The first photograph I ever took was a travel photo. I was in the Canary Isles, I’d ridden from the port to the town in a horse drawn cart, and when the driver had been paid I took a shot of him and his cart and my family – I was 10 and on my first big overseas trip – sailing from England to Australia.
Photography became serious when my parents bought me a camera for my 16th birthday because they couldn’t think of anything else to buy. One roll of film later I was hooked and, as they say, the rest is history. Within 3 months I’d converted my bedroom into a darkroom. A year later I did a stint as a brickies labourer during the school holidays and received my wage in the form of an Olympus OM-1.
I did a couple of years at college studying photo¬graphy, film and television and then worked in a camera store and mini-lab before going freelance in 1982. I shot a lot of weddings, portraits and commercial work in the first five years, an invaluable period for learning about dealing with people, working under pressure in all sorts of conditions and circumstances, and making photography pay.
I got started in travel photography in 1986 when I went overseas for seven months. I soon realised that I loved travelling just as much as I loved photography. I now consider that trip, which took me through a dozen countries including China, India, Nepal, Morocco and Turkey, as my apprenticeship. Back at home I studied the results and realised I still had a lot to learn. Two years of intense picture taking around Australia, lots of reading on photography and studying the work of other photographers followed, as I prepared for my next big trip, two years in Asia. This second journey, from 1988-90, was clearly focussed on building a comprehensive collection of stock photography from across the region. Images from this trip still sell regularly, but just as importantly the work gave me the introduction I needed to the publishing and travel companies that quickly became, and still are, important clients for both stock and assignment photography.
Since those formative journeys I’ve settled into a routine of travelling around three months a year photographing for a small group of loyal clients, personal book projects and my stock photography collection. My pictures are published worldwide in books, magazines, newspapers, travel brochures, in all sorts of other printed products and websites. To my own amazement I’ve even managed to write a book about travel photography. When I’m not away I work from my home in Melbourne and make regular appearances at Lonely Planet’s head office, where I assist in the on going development of Lonely Planet Images, the stock photography library I helped establish in 1998.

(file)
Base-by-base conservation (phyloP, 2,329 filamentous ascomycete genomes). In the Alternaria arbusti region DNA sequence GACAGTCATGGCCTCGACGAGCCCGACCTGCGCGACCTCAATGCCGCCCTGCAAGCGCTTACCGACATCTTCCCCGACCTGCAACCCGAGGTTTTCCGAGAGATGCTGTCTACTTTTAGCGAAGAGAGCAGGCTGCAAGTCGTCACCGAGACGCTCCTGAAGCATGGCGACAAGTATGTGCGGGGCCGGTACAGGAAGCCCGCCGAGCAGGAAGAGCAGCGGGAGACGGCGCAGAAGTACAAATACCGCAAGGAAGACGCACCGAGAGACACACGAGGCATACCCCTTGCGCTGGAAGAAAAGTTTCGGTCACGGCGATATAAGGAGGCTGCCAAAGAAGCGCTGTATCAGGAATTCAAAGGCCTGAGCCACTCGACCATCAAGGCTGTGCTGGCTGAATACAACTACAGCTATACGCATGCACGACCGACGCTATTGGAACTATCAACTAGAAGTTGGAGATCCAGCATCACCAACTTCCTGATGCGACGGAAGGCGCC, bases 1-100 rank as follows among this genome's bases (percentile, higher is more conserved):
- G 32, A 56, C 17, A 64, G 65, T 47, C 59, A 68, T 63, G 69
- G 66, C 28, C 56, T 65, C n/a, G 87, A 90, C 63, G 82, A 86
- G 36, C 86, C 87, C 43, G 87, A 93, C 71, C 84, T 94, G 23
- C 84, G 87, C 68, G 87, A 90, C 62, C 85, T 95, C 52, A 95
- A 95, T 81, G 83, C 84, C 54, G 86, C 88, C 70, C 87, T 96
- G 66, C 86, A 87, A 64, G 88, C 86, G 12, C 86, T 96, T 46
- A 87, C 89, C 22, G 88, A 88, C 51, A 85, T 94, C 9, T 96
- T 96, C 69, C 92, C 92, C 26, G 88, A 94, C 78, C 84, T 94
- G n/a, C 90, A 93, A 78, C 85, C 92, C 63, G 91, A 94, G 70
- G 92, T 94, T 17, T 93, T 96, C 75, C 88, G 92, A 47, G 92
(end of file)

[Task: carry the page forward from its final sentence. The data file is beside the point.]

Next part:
I shoot in colour, always looking to match great subjects with great light. There are around thirty key subjects that fall under the travel photography umbrella (people, landscape, architecture, food etc) and I try to cover as many of them as possible at every destination, whether it’s a country, city or village. The goal is to finish each day with a new set of photographs that capture the reality of the place (as I see it). I endeavour to shoot strong individual images that build on each other to create a comprehensive coverage of a destination or topic, so that viewers get a sense of what it’s like to be there. This approach gives me the depth and breath of coverage I need to ensure that my pictures fulfil my documentary style personal projects and the needs of commercial picture buyers, more often than not.
For me, travel photography is ultimately about being there and taking the opportunity to record my personal response to the people, places and events I have the good fortune to visit.